4. Tracing a lost personal pension
Do you remember taking out a personal pension but cannot now recall any details about it? If you do, you are not alone. Thousands of people every year try to trace their lost workplace pension. It can often be a little bit more difficult than tracing a lost workplace pension because you don't have an employer or former employer to contact to obtain the details of the pension provider. However, don't be disheartened, many people successfully track down their old pensions every year. Follow our steps below:
Start at home
Have you moved house in the past few years? That can be one of the major reasons for losing pension paperwork. Whether you have or not, the best place to start looking is at home. Think about where you keep official documentation such as your driving licence, benefit information or bank statements. Don't just flick through all of this, you need to scan them carefully to see if there is any mention of words like pension, contributions or annuity.
Have you ever used the services of a financial adviser? If so, you may have taken advice from them when taking out your personal pension; in which case contact them and see if they have any details.
If you have a partner, it may be worth asking them, as they may remember the time when you took it out and may remember the name of the pension provider in question. Friends too may be worth asking, just because many people discuss financial decisions with friends and they may have recommended a provider to you.
If you are still struggling to find your personal pension, then you can use a service run by the government that was set up to help people trace pensions they may have lost track of. You can call them on 0845 6002 537 or go to their website www.gov.uk/find-lost-pension.
I now know who my pension provider is. What details will I need to provide?
The simple answer to this is as many details as possible. You need to provide as many of the following as you can:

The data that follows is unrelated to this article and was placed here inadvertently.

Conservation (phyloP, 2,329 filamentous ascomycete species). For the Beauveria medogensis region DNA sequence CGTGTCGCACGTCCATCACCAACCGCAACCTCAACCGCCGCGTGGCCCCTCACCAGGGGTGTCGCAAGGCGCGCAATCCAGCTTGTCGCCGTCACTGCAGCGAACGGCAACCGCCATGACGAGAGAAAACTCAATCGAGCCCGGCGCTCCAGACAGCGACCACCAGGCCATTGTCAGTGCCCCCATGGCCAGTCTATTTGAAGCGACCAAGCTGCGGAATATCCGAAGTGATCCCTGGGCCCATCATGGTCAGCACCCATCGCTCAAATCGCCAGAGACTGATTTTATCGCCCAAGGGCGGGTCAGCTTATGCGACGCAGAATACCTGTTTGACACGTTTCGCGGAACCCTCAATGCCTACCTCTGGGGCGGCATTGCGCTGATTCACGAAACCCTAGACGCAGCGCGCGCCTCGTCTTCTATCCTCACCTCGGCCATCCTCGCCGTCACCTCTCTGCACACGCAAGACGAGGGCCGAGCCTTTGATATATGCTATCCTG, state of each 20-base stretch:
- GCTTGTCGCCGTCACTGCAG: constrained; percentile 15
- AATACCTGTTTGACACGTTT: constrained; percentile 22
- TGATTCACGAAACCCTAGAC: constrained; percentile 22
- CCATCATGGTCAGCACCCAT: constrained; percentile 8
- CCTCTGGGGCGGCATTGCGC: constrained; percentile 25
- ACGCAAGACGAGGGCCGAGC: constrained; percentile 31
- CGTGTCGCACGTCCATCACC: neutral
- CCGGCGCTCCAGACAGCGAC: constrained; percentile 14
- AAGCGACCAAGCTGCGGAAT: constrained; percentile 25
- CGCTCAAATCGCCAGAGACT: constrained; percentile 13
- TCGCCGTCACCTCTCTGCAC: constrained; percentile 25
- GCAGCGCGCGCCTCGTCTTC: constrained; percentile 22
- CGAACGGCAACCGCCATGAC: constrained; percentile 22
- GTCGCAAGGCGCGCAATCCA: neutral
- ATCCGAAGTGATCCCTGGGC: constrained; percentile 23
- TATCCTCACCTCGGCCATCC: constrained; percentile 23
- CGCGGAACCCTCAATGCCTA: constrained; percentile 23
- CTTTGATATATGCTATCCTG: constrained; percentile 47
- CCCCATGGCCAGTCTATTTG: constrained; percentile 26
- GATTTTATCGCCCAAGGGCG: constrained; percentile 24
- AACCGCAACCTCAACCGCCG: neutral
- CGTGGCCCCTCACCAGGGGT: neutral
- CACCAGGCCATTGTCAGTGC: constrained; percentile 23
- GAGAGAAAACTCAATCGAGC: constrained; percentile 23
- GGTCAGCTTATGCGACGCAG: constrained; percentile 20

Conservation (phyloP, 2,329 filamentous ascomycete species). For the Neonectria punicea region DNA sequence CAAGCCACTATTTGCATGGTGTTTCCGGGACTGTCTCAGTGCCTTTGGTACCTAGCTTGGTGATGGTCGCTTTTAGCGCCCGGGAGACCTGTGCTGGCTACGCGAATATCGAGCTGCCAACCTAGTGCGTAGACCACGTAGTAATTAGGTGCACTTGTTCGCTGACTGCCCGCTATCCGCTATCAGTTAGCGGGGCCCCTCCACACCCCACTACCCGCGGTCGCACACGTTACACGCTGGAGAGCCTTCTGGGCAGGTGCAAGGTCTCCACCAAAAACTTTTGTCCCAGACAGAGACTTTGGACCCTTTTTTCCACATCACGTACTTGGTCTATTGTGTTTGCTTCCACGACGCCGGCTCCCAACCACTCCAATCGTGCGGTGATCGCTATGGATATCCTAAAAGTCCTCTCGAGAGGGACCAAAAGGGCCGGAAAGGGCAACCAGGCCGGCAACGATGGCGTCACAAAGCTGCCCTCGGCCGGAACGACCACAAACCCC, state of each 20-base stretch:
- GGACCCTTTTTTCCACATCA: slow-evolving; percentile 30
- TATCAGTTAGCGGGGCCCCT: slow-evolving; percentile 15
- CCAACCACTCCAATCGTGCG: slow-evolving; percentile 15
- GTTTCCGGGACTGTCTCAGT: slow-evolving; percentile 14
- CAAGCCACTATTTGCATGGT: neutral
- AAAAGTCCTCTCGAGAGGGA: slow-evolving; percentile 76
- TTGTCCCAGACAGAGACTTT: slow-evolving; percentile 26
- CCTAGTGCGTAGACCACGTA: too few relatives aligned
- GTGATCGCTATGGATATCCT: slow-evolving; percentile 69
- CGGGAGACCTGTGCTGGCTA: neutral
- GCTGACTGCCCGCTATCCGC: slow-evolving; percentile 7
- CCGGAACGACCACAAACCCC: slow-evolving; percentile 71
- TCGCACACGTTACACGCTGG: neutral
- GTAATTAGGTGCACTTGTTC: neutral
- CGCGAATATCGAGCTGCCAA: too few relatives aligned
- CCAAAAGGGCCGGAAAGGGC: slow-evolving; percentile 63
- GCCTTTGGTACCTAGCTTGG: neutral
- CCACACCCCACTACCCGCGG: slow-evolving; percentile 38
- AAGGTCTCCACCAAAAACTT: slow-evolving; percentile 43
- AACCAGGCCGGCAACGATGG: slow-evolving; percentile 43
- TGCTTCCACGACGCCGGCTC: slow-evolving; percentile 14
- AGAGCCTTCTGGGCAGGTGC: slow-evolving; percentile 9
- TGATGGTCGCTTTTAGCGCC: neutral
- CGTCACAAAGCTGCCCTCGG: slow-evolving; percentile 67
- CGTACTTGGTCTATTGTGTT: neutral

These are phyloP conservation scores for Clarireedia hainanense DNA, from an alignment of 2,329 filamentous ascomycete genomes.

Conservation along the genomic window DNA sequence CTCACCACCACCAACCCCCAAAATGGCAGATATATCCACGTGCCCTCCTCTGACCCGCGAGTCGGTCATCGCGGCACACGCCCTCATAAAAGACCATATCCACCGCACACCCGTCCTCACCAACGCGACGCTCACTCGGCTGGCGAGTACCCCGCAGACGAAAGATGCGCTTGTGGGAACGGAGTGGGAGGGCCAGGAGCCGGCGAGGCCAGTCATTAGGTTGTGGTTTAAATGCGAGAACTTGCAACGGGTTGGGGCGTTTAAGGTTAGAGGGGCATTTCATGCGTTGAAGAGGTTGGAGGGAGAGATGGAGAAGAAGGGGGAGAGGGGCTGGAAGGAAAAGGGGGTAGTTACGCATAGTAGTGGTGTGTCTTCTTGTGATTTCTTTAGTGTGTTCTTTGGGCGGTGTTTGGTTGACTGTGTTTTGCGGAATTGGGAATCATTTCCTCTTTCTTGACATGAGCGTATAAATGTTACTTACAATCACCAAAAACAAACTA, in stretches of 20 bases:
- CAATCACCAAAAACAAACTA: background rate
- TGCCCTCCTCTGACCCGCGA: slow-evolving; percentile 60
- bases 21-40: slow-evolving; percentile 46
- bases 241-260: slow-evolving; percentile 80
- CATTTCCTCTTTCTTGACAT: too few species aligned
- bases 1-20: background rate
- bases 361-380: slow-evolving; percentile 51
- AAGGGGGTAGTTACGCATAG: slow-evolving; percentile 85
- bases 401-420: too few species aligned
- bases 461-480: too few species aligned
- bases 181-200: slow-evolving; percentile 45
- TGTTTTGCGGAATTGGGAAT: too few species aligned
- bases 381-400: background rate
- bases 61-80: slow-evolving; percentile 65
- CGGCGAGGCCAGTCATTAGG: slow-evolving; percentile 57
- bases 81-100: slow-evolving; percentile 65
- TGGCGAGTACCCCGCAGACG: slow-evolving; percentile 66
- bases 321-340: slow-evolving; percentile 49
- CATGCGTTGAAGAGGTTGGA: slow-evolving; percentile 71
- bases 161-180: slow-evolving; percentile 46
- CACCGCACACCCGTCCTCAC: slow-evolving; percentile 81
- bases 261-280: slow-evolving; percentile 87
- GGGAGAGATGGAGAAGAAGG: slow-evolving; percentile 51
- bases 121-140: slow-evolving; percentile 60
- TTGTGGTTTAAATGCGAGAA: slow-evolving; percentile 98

- Name (both now and your name at the time you took the policy out, if different)
- Address (current and the address you resided at when taking the policy out)
- Date of birth
- National Insurance number
- Date joined
This should hopefully get you the details of your lost pension. Now it is important to find out more about it.
The questions you need to ask
Unlike a workplace pension, you do not need to ascertain what sort of scheme it is because as it is a personal pension, it will be a defined contribution scheme, also known as a money purchase scheme. The questions you need to ask include:
- What is the value of your pension pot?
- What is the current value of your pension pot?
- What is the estimated value of your pot on your expected retirement date?
- Are there any pension scheme management charges? How much are they?
- How is the pension pot being invested?
- What death benefits does the scheme have? How much would my nominated person receive in the event of my death?
- Is there a name on file as my nominated beneficiary if should I die? Who is it?
- Are there any charges if I were to transfer my pension elsewhere? How much would they be?
- Can I start contributing to the pension again, should choose to?
Once you have these details, it is important to take advice as to what your next actions should be. Dependent upon the provider, you may have several options as to what to do with your pension pot including: doing nothing and simply taking it when you retire, transferring it to another provider or combining it with other pension pots you may have. As to what it is best to do, that will depend upon a number of factors including what your retirement expectations are.